Problem Solving tool for behavior.. How Challenges can dance solutions?

The 21st century teachers have experiences the challenges of the students from the virtual learning to the face to face learning environment. After the COVID-19 lockdown, many students and adults need to recharge social interactions in a classroom setting, which is not easy after being affected by so many triggers along the way. Elementary students in particular have little or no experience being in the classroom setting, which makes it more challenging for teachers. But, DO NOT panic! Behavioral intervention training for teachers can support proactive outcomes for student success.  According to Vostal, and Machko (2019), students demonstrated significant problem behaviors that impede their learning and that of others. Classroom management is vital for students’ monitoring progress for academic success. School administration, teacher, parent, and student through a problem-solving team should discuss what intervention could address students to dance from challenging behaviors to addressing social emotional learning within the school setting. So, how challenges can dance solutions?

Learning challenge 

The learning challenge aids a teacher understanding the problem about the students’ behavior for support.  The first intervention would be the teachers’ classroom management intervention for the challenged students.  Studies indicated teacher’s understanding of the source and rationale for challenging students’ behaviors could impact their willingness to change classroom practices and adopt recommended interventions (Andreous&Rapti, 2010; Bibou-Nakou, Kiosseoglou, & Stogiannidou, 2000; Carter, Williford & LoCasale-Crouch, 2014), (Nemer et al. 2019). The need for teachers’ intervention from challenging students in an inclusive classroom could create a safe and motivational space for students’ academic growth.  Therefore, while constructing classroom management expectations, could create positive outcomes to start with. 

Recommendations for this management expectations:

  1. Tone of voice: It is important for the teachers to address the student in a calm and firm voice stating what is expected in the classroom.
  2. Set boundaries: Let the students know that you are the adult in charge and that the main goal is to make sure everyone is safety.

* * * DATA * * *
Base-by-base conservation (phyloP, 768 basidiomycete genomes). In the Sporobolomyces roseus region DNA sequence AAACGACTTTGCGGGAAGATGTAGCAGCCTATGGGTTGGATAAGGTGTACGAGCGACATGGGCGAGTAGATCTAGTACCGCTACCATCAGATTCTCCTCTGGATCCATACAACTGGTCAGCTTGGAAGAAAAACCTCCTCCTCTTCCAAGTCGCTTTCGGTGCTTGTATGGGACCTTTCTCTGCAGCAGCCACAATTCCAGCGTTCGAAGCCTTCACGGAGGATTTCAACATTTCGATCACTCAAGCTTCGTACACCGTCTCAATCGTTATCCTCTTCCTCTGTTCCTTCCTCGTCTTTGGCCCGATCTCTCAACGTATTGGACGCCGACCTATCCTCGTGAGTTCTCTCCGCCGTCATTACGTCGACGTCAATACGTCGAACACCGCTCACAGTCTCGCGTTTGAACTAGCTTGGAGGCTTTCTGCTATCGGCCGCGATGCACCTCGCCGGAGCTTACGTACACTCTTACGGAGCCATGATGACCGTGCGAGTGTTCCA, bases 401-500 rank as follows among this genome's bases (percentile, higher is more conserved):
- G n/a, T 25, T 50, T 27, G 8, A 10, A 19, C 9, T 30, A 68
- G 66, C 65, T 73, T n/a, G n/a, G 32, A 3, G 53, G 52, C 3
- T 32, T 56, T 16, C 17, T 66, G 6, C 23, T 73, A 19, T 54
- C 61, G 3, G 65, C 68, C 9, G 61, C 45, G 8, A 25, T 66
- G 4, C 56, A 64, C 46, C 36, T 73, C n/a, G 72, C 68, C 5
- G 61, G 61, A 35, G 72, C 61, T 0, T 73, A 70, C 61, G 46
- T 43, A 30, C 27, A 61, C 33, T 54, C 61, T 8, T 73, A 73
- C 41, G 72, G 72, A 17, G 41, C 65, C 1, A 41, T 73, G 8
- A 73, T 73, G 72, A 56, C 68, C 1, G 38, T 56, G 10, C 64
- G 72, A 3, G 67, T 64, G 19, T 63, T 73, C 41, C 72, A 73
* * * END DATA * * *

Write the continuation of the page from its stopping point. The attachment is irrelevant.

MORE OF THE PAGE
3. Be specific: Be always specific with the instructions. That will reflect that you are in charge. An example can be: raise your hand when you need to tell me something.

Now, Let’s move!

Students enjoy is movement. As an innovative approach, we should start thinking about movement and creativity communicating with the students positive inputs. A proactive approach is providing positive feedbacks and praise when doing the work. An example can be “Good Work”, “Keep it going”, “You got this”, and other positive expressions make students engage. Positive verbal and nonverbal cues shows good support for students. As we move, it is important to create a connection between their actions and their ongoing living experience. With all this positive ideas, you will change your classroom setting for positive approach. I invite you to use them as model… If you would like to know more about it, please reach out to me.

Take care and enjoy the class!



American Management Association. (2019). Five steps to conflict resolution.

Burmeister, E. (2013). Putting risk into practice at school: ‘design thinking’ focuses onpossibilities not limit. Leadership, 42(5) p.23.

Chuang, C.C., Reinke, W.M., Herman, K.C. (2020). Effects of a universal classroom management teacher training program on elementary children with aggressive behaviors.

Florida department of education. (2019). School choice

Kourkotas, E., Eleftherakis, T.G., Vitalaki, E. Hart, A. (2015) Family-school-professional partnership: an action research program to enhance the social, emotional, and academic resilience of children at risk.

Krage, V.A. (2018). Parent, teacher and principal perspectives of parent engagement in a title 1 elementary school

Nemer, S.L., Sutherland, K.S., Chow, J.C., Kunemund, R.L. (2019). A systematic literature review identifying dimensions of teacher attribution for challenging behavior.

Schonert-Reichl, K.A., Kitil, M. J., Hanson-Peterson, J. (2017). To reach the students, teach the teachers: a national scan of teacher preparation and social emotional learning. A report prepared for casel.

Toledo, C.A. (2015). Dog-bite reflections-Socratic questioning revisited. International Journal of Teaching and Learning in Higher Education, 27 (2), 275-279.

Vostal, B.R., Mracko, A.A. (2019). Describe it: A strategy for teacher candidates implementing behavior intervention.

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